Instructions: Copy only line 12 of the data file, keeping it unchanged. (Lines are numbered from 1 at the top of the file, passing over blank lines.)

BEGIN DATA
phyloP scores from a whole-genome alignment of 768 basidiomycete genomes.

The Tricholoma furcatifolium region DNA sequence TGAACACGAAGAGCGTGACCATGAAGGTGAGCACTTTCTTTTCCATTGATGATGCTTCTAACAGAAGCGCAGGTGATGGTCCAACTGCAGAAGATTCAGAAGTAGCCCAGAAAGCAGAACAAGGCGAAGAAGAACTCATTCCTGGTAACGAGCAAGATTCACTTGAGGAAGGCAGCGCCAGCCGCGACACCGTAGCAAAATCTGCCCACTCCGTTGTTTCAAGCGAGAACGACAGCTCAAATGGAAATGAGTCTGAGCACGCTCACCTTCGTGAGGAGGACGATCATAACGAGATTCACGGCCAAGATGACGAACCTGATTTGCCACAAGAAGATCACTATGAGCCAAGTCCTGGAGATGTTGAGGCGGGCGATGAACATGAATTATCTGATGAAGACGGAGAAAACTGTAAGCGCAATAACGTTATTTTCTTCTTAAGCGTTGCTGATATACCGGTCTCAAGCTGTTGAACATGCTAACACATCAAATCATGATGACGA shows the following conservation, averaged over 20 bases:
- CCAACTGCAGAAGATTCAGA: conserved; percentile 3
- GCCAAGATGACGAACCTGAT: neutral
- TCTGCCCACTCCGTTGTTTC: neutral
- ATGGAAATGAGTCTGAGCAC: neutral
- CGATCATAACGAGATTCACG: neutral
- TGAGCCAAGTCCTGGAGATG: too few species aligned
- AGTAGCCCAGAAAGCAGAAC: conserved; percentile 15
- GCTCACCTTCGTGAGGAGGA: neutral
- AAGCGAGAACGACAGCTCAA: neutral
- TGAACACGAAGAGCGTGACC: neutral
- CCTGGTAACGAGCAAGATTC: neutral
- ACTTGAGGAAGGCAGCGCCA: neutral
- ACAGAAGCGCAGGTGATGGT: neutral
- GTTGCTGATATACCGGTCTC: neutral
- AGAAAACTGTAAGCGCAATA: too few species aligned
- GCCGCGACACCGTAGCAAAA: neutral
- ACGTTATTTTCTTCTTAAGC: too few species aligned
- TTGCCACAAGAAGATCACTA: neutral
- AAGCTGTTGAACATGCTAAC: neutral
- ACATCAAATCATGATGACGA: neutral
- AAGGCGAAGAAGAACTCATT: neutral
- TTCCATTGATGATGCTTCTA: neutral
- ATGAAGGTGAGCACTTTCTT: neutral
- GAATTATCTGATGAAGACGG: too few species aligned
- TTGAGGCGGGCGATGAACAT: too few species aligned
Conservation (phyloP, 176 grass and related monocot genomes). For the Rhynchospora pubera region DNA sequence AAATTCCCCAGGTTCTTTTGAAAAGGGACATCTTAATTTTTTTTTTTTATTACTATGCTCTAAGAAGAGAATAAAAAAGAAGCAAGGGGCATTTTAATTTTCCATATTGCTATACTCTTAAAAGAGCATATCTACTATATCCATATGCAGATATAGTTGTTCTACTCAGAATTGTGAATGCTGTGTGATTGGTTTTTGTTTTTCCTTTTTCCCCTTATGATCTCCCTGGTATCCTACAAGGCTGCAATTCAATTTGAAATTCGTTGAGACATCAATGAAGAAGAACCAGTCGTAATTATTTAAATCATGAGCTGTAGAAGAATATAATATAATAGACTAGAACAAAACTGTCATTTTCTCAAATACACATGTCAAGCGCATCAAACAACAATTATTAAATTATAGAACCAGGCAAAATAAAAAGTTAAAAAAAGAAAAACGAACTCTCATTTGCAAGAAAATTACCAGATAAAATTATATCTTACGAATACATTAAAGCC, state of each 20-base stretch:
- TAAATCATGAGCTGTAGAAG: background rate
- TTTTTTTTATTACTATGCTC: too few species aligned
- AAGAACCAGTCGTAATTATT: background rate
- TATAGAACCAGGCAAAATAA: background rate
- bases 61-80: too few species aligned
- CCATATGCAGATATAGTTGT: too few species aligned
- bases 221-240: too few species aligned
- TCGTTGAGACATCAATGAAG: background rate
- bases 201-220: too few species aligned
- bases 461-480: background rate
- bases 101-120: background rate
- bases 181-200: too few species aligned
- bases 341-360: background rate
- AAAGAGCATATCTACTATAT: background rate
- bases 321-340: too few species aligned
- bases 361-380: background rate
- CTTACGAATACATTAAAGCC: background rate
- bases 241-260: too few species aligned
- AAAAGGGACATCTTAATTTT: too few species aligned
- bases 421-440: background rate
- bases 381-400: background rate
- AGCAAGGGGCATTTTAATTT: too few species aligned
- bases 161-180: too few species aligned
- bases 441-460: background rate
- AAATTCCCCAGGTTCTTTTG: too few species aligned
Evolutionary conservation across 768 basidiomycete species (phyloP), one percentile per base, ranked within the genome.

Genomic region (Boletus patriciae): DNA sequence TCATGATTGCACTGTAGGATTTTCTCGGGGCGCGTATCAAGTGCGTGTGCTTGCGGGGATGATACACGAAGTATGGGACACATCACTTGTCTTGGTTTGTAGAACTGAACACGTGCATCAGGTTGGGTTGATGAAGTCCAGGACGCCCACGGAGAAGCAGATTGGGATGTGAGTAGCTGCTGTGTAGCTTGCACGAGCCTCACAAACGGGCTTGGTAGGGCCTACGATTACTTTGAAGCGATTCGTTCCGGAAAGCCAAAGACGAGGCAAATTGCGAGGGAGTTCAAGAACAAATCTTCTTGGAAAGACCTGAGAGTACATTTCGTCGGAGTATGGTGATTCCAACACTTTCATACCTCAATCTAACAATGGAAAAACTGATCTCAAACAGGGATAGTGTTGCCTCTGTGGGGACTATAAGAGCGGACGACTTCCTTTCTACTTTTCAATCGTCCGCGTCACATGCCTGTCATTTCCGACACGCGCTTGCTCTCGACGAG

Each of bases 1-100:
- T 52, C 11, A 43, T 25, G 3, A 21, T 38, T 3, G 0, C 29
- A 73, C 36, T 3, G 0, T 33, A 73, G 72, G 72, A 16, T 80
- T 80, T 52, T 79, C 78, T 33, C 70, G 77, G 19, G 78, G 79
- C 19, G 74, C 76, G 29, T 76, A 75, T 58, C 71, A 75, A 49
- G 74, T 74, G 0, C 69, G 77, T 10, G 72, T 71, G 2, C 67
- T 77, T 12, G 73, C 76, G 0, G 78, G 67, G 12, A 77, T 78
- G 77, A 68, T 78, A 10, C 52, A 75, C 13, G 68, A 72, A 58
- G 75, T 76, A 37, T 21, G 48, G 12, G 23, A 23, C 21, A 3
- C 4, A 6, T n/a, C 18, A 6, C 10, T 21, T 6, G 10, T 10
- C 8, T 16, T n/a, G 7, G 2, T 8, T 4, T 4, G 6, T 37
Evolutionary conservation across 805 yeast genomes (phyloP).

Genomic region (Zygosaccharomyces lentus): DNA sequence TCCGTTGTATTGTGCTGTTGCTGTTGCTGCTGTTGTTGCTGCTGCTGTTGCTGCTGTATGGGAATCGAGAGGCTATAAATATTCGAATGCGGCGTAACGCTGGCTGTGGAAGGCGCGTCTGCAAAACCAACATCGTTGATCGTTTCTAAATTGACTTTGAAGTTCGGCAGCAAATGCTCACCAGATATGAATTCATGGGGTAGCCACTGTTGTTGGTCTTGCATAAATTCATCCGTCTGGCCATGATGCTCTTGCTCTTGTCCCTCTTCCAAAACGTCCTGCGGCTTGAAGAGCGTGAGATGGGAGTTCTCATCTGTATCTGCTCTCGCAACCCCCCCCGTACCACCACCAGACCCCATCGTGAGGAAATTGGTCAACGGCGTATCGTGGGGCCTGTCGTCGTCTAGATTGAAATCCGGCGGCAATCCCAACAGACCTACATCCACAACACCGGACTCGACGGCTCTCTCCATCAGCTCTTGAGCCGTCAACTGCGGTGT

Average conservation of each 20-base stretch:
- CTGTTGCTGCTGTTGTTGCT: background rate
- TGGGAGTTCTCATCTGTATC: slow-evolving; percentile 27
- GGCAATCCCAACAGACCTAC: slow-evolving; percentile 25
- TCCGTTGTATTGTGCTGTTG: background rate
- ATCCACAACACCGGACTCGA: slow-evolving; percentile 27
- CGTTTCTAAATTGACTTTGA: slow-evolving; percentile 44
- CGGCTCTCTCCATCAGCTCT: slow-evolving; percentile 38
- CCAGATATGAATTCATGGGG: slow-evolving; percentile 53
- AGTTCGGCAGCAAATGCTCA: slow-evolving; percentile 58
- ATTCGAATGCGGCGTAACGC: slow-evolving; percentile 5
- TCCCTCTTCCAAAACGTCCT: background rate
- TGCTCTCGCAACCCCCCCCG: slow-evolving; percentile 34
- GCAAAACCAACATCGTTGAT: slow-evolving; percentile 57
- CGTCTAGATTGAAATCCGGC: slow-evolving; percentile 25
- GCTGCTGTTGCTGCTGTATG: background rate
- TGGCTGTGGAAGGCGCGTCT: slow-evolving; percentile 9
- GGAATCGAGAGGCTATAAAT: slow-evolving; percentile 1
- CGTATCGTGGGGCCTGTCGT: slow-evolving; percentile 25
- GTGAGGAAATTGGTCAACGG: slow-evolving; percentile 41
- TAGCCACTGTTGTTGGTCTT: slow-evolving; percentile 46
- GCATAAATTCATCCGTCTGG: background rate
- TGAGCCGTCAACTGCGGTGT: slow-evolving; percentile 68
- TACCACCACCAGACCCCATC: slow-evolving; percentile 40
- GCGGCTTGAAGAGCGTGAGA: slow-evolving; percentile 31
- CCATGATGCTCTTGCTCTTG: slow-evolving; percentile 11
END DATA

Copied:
- TGAACACGAAGAGCGTGACC: neutral